The mount 32 includes a bar 50 with a concave side 52 that lie around the rear of the ear and adjacent to a side of the person's head. The mount also includes a rod 54 that extends vertically, preferably from the top of the bar 50, and which holds the shell 30 which contains the speaker and microphone, at the ear of the person. The rod 54 can be moved slightly up or down to accurately position the shell. The microphone and speaker are connected by a cord 61 with a plurality of electrical conductors, with two pairs of conductors 62, 64 being indicated, that extend to a plug 66 that is plugged into the two-way radio.
FIG. 2 shows that the ear canal C has a width G of about 0.3 inch at its outer end 60. The outer end lies at the inside of walls 63 that form an ear entrance region 80. The region tapers to a small diameter and merges with the ear canal outer end 60. At the outer end 60 of the ear canal, the diameter is about 0.35 inch for most people. The ear canal C is of a largely constant diameter of about 0.3 inch inside of the end 60. The shell has a distal side 65 facing away from the ear canal, and a front end or proximal side 66 that faces the ear canal. The proximal side has numerous holes 70 through which sound can pass, although it is possible to connect them to form a single slot or hole.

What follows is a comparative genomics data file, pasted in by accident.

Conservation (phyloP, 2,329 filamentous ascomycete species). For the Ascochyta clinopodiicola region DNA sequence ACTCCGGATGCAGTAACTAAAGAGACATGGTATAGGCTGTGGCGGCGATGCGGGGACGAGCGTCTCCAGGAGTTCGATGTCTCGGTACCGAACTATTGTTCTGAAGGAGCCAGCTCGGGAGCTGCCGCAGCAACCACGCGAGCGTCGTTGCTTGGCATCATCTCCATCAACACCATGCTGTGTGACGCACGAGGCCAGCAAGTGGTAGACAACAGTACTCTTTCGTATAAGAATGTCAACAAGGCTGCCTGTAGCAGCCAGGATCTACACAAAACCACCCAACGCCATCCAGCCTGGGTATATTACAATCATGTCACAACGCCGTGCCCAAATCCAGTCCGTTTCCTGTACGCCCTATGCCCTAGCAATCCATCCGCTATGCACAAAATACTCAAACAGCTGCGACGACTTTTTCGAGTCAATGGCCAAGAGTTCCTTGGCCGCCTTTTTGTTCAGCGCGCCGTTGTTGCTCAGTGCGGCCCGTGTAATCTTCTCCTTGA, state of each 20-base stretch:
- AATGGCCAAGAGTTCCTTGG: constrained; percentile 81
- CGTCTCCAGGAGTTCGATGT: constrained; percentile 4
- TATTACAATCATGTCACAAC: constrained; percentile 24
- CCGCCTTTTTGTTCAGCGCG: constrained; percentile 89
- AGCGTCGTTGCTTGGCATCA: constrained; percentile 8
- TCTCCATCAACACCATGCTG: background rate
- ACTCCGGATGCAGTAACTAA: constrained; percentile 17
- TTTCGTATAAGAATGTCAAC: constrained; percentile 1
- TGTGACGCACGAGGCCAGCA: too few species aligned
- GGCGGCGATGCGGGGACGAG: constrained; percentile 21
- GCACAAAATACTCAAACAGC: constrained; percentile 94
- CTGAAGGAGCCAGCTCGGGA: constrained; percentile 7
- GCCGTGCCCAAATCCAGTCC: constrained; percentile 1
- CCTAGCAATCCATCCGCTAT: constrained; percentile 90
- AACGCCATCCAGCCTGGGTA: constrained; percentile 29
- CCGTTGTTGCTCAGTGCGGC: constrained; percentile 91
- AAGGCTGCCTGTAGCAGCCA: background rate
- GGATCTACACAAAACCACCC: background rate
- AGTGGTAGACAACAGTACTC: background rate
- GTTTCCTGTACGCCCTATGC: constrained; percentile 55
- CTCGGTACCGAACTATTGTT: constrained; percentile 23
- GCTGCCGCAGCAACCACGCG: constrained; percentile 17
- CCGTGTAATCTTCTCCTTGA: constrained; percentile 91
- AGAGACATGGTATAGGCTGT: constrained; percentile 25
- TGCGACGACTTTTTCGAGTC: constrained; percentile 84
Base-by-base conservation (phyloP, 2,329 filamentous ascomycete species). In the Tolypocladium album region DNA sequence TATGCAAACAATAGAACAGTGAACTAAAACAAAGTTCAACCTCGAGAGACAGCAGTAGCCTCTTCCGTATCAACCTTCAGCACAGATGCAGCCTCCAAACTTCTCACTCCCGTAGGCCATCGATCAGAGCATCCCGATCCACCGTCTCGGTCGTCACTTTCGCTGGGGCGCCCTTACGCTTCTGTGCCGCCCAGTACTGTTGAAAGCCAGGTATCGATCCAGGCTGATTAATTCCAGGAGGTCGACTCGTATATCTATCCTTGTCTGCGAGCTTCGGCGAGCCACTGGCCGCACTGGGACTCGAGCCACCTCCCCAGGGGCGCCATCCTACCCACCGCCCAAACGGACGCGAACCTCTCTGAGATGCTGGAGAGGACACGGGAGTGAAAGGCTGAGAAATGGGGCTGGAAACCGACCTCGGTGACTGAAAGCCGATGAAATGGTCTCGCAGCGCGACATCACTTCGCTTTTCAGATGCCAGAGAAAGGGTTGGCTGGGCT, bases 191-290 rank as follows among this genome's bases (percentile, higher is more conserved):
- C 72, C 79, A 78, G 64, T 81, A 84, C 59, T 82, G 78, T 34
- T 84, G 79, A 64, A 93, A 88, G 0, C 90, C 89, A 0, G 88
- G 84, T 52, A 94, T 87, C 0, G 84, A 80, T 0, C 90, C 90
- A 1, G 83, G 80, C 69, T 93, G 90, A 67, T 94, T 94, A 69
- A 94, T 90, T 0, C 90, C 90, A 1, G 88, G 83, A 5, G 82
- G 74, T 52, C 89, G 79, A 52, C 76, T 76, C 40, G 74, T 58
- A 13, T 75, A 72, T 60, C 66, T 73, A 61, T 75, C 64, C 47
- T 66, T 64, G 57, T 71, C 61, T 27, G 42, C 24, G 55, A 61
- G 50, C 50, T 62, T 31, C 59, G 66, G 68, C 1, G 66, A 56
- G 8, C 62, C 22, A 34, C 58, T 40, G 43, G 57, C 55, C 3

The speaker 20 is mounted in the shell so it faces the holes 70 to allow a high proportion of the sound generated by the speaker to reach the ear canal. It is noted that the shell has a larger diameter than the diameter G of about 0.35 inch of the outer portion of the ear canal, so the shell cannot fit into the ear canal. The shell diameter is preferably at least 0.4 inch and the shell is rigid, so it can not be inserted deep (over 1 cm) into the ear canal.